The Sioux, Crows and Blackfeet dominated the Northern Plains. These Native American groups encountered hardship as the steady stream of European immigrants into northeastern American cities delivered a stream of immigrants into the western lands already inhabited by these diverse groups of Indians.
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The early nineteenth century in the United States was marked by its steady expansion to the Mississippi River. However, due to the Gadsden purchase, that lead to U.S. control of the borderlands of southern New Mexico and Arizona as well as the authority over Oregon country, Texas and California; America’s expansion would not end there. Between 1830 and 1860 the United States practically doubled the amount of acreage under its control.
These territorial gains coincided with the arrival of troves of European and Asian immigrants who wished to join the surge of American settlers heading west. This, combined with the discovery of gold in 1849, presented captivating possibilities for those ready to make the long trip westward. Therefore, with the military’s protection and the U.S. government’s assistance, many settlers began building their homesteads in the Great Plains and other parts of the Native American group-inhabited West.
Native American Tribes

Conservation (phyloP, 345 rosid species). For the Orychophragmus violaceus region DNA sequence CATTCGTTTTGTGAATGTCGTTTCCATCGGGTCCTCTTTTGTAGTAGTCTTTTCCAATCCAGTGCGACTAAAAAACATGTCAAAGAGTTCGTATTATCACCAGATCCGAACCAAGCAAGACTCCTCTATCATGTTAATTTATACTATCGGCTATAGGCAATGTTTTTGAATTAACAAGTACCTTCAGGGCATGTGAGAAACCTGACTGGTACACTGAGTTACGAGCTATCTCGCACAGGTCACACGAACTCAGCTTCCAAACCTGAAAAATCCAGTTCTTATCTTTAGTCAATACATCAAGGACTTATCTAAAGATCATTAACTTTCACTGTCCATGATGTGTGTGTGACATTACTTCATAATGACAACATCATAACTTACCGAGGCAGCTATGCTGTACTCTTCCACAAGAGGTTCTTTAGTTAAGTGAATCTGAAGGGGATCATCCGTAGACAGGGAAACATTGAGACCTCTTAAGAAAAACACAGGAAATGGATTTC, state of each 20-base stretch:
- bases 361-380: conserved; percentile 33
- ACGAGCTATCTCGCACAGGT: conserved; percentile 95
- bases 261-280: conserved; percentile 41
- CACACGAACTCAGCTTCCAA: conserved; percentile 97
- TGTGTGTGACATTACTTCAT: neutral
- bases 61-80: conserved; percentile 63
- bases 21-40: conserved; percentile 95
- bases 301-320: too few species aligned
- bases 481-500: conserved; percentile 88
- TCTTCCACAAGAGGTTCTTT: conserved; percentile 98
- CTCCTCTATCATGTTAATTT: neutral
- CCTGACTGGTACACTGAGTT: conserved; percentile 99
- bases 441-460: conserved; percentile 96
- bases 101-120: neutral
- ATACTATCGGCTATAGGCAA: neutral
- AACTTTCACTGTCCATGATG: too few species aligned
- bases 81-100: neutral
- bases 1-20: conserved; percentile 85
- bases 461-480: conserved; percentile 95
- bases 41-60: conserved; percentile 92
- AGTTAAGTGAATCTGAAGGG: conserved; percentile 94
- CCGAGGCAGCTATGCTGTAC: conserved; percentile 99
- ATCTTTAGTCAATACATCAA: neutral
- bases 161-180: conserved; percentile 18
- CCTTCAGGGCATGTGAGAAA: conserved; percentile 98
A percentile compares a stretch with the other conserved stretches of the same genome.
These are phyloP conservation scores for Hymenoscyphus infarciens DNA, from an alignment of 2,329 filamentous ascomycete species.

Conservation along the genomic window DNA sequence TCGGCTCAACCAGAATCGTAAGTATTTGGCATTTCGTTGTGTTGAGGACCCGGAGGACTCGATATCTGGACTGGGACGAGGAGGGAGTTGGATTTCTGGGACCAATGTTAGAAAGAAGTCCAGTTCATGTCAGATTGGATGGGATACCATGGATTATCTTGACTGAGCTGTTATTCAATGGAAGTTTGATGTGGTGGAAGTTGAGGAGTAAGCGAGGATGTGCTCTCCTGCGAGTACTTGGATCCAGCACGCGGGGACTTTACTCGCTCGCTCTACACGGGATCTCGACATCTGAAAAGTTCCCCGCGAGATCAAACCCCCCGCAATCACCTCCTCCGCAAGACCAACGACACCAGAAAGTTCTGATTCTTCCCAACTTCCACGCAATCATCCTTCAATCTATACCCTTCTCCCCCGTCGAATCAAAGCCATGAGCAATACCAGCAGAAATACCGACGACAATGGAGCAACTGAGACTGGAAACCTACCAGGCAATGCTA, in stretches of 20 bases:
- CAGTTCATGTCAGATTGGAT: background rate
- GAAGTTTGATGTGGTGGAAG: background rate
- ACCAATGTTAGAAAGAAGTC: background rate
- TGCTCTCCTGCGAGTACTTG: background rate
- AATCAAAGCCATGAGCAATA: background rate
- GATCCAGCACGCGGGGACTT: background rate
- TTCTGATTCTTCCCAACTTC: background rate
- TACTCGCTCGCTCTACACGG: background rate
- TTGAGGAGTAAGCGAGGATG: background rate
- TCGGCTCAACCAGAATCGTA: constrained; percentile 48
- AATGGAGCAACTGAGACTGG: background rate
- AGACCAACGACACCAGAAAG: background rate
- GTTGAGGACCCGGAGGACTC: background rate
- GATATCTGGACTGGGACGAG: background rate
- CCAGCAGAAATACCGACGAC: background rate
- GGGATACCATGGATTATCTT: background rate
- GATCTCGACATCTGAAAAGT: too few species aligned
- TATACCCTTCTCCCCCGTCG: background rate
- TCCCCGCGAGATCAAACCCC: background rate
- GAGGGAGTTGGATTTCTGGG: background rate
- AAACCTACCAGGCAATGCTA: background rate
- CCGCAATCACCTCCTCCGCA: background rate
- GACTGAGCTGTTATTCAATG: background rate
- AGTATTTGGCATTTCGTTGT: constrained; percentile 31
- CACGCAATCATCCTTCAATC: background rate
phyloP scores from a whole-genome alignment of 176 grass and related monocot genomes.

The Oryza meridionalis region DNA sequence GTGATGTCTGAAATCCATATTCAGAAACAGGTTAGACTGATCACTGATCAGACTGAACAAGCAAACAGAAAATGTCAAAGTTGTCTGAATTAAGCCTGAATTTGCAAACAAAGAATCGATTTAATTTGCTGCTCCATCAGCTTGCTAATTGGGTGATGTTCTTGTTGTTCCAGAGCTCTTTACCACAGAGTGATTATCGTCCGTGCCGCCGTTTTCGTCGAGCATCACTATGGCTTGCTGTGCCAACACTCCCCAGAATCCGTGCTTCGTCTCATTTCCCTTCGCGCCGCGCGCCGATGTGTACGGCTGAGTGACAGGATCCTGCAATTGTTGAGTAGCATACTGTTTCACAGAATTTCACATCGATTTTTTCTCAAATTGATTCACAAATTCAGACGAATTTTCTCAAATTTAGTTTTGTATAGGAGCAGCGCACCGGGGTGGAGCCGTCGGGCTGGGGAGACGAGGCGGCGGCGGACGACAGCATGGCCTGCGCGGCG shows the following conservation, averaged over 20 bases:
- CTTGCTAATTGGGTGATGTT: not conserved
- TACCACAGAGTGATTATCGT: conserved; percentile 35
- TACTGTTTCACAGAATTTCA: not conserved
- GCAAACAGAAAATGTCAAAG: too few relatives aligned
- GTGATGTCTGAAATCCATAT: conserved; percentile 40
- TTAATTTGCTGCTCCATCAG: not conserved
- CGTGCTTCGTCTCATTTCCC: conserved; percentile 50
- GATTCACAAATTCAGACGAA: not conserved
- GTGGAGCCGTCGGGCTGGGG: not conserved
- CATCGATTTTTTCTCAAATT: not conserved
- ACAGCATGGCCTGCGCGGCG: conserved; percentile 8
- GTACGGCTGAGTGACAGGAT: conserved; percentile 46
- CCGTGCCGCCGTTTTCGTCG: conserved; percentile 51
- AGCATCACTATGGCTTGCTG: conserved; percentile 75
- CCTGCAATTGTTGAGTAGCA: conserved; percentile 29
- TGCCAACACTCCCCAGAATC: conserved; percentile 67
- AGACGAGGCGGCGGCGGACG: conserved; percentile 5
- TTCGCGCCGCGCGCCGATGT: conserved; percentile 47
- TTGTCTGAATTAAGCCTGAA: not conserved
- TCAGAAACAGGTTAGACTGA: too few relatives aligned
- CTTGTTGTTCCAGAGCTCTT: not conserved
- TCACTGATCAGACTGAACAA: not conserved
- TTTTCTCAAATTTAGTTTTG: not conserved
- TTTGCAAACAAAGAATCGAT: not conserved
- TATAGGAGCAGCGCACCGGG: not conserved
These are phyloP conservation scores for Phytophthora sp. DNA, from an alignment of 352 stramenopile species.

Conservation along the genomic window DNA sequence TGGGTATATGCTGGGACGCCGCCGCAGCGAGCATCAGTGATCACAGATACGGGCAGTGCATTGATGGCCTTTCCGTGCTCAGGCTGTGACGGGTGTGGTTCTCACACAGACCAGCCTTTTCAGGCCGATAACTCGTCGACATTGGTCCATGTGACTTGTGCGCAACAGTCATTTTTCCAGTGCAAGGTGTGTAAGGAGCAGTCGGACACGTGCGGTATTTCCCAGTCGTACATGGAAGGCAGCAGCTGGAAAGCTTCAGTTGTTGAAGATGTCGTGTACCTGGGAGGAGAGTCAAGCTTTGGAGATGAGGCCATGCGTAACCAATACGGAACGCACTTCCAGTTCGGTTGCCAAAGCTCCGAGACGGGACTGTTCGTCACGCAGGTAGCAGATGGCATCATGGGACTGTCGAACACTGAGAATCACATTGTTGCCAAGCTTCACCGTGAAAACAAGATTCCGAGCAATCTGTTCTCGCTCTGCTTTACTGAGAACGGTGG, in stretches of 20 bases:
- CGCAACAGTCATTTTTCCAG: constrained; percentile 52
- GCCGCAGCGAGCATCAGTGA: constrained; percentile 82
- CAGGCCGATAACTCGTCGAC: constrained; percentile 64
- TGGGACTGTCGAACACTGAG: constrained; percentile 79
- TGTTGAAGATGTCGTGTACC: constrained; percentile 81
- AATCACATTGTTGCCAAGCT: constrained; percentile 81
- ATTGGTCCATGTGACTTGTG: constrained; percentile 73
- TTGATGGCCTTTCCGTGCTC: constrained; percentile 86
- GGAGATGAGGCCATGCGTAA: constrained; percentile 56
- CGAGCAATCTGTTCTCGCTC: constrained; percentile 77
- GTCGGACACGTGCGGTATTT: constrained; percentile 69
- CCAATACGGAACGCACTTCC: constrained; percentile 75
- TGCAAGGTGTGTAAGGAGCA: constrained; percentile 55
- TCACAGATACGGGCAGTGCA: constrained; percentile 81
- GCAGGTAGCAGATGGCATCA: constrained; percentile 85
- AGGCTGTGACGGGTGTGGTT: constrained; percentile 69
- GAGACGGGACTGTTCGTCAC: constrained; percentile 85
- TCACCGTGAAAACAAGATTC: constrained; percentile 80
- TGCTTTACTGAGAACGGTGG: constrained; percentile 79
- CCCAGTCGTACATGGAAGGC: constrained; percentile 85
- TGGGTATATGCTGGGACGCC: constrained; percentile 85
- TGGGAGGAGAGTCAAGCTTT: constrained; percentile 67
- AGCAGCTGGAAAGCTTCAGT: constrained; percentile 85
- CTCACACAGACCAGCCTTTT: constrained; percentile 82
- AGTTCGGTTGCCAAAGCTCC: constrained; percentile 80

Native American Policy can be defined as the laws and procedures made and adapted in the United States to summarize the relationship between Native American tribes and the federal government. When the United States initially became a sovereign country, it implemented the European policies towards the native peoples, but throughout two centuries the U.S. tailored its very own widely varying policies regarding the changing perspectives and necessities of Native American regulation.
In 1824, in order to administrate the U.S. government’s Native American policies, Congress made a new bureau within the War Department called the Bureau of Indian Affairs, which worked closely with the U.S. Army to enforce their policies. At times the federal government recognized the Indians as self-governing, distinct political communities with different cultural identities; however, at other times the government attempted to force the Native American tribes to give up their cultural identity, hand over their land and assimilate into the American culture.